The Advocate

Bilingualism debated

By Reggie Santini, Spotlight Editor

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If California’s Proposition 58 passes on Tuesday students will have the option to receive bilingual education in public schools.

Proposition 58 would repeal Proposition 227. It would no longer require K-12 English as second language students to take English-only education classes. Schools would be allowed to utilize bilingual teaching programs and have students learn from teachers who speak both their native language and English.

Adjunct English as a Second Language professor Evan De Gennaro said it would be great if Proposition 58 passes. There should be more multilingual classes at Contra Costa College, he said.

According to a poll taken by UC Berkeley, 69 percent of participants are in favor of Proposition 58, 14 percent are against it and 17 percent are undecided. The poll had a sample size of 484 participants.

Nursing major Nicole Rodriguez said, “I think college students would benefit from having bilingual classes. It would help develop both their first and second language skills.”

California’s Proposition 227, also called the English in Public School Statute, was passed in 1998 to change the way ESL students were taught in the state’s K-12 grade schools.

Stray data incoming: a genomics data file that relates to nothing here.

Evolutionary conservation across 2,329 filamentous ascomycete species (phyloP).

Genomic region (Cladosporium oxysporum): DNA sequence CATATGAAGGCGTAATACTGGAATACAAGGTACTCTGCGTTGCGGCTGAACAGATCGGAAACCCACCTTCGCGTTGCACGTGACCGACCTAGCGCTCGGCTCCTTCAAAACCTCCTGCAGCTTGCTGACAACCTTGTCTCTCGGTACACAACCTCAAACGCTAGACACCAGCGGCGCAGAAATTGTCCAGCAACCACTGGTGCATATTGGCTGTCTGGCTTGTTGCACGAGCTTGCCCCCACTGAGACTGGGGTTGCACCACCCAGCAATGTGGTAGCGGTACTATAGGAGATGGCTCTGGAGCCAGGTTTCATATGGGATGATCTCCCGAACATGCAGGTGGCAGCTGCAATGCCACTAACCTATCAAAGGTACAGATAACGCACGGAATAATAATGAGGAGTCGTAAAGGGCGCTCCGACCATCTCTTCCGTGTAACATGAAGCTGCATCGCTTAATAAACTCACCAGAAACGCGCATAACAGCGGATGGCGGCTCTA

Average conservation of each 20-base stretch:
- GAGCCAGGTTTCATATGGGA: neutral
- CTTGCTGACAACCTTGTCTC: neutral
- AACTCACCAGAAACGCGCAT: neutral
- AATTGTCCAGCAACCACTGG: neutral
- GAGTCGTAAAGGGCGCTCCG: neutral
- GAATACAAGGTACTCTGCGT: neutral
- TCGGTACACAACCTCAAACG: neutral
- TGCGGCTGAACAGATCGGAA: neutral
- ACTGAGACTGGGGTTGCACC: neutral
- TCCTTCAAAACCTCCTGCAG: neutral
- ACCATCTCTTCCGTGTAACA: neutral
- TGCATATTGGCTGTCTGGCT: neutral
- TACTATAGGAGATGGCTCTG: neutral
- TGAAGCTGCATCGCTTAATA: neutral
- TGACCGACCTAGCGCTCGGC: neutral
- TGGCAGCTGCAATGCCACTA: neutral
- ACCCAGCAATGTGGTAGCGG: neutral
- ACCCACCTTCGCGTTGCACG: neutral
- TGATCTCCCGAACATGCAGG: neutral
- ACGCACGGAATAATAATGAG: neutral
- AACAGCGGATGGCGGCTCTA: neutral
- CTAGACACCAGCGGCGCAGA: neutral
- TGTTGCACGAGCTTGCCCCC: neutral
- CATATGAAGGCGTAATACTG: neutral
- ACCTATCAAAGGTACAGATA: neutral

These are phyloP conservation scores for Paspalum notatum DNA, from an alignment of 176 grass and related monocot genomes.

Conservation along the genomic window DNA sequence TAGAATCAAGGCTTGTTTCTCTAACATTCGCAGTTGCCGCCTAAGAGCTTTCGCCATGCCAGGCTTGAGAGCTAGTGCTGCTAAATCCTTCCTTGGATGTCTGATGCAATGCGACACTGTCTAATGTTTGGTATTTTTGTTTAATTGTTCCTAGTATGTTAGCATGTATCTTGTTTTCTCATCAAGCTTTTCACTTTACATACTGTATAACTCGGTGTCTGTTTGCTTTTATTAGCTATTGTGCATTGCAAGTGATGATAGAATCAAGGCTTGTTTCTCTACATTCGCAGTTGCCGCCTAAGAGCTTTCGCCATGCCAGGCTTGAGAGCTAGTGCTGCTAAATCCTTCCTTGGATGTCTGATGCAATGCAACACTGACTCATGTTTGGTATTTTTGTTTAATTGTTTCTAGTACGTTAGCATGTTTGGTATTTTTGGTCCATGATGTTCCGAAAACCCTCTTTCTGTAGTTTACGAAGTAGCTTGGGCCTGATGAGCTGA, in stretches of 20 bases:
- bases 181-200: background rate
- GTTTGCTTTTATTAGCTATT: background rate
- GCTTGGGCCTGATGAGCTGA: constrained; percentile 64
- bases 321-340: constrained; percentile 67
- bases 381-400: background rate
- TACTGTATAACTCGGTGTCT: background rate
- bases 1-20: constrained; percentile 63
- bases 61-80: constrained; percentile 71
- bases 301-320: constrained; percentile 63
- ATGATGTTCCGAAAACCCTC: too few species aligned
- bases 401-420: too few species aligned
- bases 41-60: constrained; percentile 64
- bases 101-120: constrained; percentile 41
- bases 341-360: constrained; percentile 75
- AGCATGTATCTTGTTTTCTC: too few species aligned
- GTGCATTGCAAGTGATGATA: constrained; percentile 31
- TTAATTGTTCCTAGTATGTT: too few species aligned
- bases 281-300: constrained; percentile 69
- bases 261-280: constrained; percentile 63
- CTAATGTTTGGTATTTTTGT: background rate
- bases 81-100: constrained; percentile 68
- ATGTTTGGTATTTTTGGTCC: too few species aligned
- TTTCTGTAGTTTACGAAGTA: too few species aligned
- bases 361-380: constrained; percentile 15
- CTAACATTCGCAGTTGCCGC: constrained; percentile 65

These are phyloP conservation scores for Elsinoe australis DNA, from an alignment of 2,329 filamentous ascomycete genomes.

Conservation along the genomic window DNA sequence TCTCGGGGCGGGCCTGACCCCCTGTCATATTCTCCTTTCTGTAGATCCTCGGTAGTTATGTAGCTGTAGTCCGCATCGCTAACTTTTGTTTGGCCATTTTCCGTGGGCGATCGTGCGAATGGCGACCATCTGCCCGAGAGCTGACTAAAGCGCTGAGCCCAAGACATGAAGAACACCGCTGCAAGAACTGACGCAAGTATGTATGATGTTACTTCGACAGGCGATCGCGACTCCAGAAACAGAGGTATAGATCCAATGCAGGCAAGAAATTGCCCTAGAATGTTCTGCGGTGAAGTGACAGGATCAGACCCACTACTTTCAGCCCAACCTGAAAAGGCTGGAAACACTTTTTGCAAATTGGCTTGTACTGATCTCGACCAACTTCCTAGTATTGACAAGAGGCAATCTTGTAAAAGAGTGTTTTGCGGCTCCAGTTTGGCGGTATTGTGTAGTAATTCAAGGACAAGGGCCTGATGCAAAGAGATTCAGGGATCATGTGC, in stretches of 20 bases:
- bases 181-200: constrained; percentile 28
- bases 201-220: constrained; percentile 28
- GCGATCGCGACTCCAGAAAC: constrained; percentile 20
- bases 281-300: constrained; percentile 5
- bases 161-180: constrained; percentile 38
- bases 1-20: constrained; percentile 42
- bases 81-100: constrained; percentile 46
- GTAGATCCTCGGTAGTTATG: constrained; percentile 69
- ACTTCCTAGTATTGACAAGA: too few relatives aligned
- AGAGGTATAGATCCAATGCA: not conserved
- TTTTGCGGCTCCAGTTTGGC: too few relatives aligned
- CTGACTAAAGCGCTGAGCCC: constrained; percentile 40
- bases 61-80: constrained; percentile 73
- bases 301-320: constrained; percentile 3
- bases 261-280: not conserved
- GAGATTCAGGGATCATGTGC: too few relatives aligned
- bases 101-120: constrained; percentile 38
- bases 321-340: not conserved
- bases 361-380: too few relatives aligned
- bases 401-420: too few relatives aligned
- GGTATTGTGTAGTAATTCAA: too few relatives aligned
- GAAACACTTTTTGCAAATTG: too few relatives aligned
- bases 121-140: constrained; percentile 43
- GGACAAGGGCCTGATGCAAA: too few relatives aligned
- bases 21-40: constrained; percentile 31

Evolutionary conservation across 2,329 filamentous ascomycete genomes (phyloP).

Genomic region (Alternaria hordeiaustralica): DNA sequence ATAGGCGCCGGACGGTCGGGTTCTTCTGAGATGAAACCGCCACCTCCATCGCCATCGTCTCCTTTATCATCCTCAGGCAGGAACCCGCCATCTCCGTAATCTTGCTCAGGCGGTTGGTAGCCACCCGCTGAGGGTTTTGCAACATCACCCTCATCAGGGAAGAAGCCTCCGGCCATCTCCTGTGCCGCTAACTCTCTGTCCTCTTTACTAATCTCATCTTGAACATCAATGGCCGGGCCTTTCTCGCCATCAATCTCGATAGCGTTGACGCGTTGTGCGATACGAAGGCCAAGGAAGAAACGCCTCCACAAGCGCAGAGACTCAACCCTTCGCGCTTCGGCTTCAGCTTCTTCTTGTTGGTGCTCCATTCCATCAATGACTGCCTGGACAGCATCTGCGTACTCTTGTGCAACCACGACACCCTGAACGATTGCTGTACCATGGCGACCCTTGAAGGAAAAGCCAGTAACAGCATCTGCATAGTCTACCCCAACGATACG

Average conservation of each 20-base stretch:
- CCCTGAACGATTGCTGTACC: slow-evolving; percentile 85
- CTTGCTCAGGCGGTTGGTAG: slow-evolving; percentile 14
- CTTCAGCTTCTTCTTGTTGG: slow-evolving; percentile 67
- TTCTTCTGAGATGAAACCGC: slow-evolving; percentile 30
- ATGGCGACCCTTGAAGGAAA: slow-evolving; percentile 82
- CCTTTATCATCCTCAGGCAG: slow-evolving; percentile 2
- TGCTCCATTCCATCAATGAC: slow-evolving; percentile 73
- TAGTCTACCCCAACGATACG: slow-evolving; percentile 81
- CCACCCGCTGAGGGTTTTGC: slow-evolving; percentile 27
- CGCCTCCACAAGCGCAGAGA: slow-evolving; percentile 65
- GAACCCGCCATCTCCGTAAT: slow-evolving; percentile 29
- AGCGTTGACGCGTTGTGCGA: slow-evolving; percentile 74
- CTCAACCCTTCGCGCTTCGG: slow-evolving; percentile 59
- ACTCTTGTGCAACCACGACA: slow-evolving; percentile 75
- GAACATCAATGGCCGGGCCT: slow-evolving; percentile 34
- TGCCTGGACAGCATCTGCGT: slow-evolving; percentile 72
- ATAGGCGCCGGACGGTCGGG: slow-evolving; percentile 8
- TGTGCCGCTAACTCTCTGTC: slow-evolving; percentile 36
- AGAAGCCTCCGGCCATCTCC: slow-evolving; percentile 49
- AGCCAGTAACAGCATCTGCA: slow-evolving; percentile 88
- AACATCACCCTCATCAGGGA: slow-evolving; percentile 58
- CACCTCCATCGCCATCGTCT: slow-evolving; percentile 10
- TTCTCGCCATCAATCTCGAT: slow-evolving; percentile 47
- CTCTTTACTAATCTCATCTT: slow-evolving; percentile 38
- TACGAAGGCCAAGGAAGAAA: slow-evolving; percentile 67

Superintendent and President of Lake Tahoe Community College Kindred Murillo said that repealing Proposition 227 would help community college enrollment and curriculum. It would open a new door for learning and teaching.

CCC HSI Stem Coordinator Mayra Padilla said, “It would give the school new teaching models. Repealing Proposition 227 would also help colleges support the growth of ESL students.”

Proposition 227 was designed to help immerse K-12 ESL students in the English language by required them to take a one-year special class taught completely in English and then be moved to normal classes.

According to the California Legislative Analyst’s Office, schools would be cutting costs by limiting the time ESL students spent in special classes and by reducing the number of special classes needed.

De Gennaro said, “America is a country of immigrants, so why do we push monolingual learning in school? Language is a tool we should all be using.”

Proposition 227 was drafted by Silicon Valley software entrepreneur Ron Unz, and Santa Ana teacher Gloria Mata Tuchman.

The election results for Proposition 227 were 61.28 percent in favor and 38.72 percent against.

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The Student Voice Of Contra Costa College, San Pablo, Calif.
Bilingualism debated